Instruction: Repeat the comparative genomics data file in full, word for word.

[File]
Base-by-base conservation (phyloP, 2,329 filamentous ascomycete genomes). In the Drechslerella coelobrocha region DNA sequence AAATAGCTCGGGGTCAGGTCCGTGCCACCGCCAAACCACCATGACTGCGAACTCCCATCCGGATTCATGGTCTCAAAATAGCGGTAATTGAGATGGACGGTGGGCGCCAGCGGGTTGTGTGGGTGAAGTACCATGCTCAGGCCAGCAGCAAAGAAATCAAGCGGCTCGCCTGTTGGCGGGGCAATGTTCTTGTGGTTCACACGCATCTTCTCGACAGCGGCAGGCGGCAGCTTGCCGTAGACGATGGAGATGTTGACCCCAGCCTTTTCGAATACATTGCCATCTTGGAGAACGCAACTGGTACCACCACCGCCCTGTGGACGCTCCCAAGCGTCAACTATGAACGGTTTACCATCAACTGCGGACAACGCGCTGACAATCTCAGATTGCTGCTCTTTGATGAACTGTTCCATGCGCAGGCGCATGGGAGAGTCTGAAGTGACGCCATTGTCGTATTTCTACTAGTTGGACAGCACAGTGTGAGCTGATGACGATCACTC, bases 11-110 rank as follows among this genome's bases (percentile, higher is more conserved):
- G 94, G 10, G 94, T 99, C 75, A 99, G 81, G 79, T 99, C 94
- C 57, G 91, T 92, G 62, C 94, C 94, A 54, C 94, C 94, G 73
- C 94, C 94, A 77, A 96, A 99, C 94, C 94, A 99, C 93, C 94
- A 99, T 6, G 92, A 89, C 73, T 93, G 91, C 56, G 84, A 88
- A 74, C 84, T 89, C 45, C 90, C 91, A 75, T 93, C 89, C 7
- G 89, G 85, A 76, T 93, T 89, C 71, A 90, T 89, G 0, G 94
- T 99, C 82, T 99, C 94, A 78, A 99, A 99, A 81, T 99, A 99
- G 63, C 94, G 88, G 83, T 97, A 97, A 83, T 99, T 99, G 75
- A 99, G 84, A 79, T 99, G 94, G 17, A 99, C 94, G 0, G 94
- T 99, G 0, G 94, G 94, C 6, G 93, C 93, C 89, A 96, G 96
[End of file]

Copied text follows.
Base-by-base conservation (phyloP, 2,329 filamentous ascomycete genomes). In the Drechslerella coelobrocha region DNA sequence AAATAGCTCGGGGTCAGGTCCGTGCCACCGCCAAACCACCATGACTGCGAACTCCCATCCGGATTCATGGTCTCAAAATAGCGGTAATTGAGATGGACGGTGGGCGCCAGCGGGTTGTGTGGGTGAAGTACCATGCTCAGGCCAGCAGCAAAGAAATCAAGCGGCTCGCCTGTTGGCGGGGCAATGTTCTTGTGGTTCACACGCATCTTCTCGACAGCGGCAGGCGGCAGCTTGCCGTAGACGATGGAGATGTTGACCCCAGCCTTTTCGAATACATTGCCATCTTGGAGAACGCAACTGGTACCACCACCGCCCTGTGGACGCTCCCAAGCGTCAACTATGAACGGTTTACCATCAACTGCGGACAACGCGCTGACAATCTCAGATTGCTGCTCTTTGATGAACTGTTCCATGCGCAGGCGCATGGGAGAGTCTGAAGTGACGCCATTGTCGTATTTCTACTAGTTGGACAGCACAGTGTGAGCTGATGACGATCACTC, bases 11-110 rank as follows among this genome's bases (percentile, higher is more conserved):
- G 94, G 10, G 94, T 99, C 75, A 99, G 81, G 79, T 99, C 94
- C 57, G 91, T 92, G 62, C 94, C 94, A 54, C 94, C 94, G 73
- C 94, C 94, A 77, A 96, A 99, C 94, C 94, A 99, C 93, C 94
- A 99, T 6, G 92, A 89, C 73, T 93, G 91, C 56, G 84, A 88
- A 74, C 84, T 89, C 45, C 90, C 91, A 75, T 93, C 89, C 7
- G 89, G 85, A 76, T 93, T 89, C 71, A 90, T 89, G 0, G 94
- T 99, C 82, T 99, C 94, A 78, A 99, A 99, A 81, T 99, A 99
- G 63, C 94, G 88, G 83, T 97, A 97, A 83, T 99, T 99, G 75
- A 99, G 84, A 79, T 99, G 94, G 17, A 99, C 94, G 0, G 94
- T 99, G 0, G 94, G 94, C 6, G 93, C 93, C 89, A 96, G 96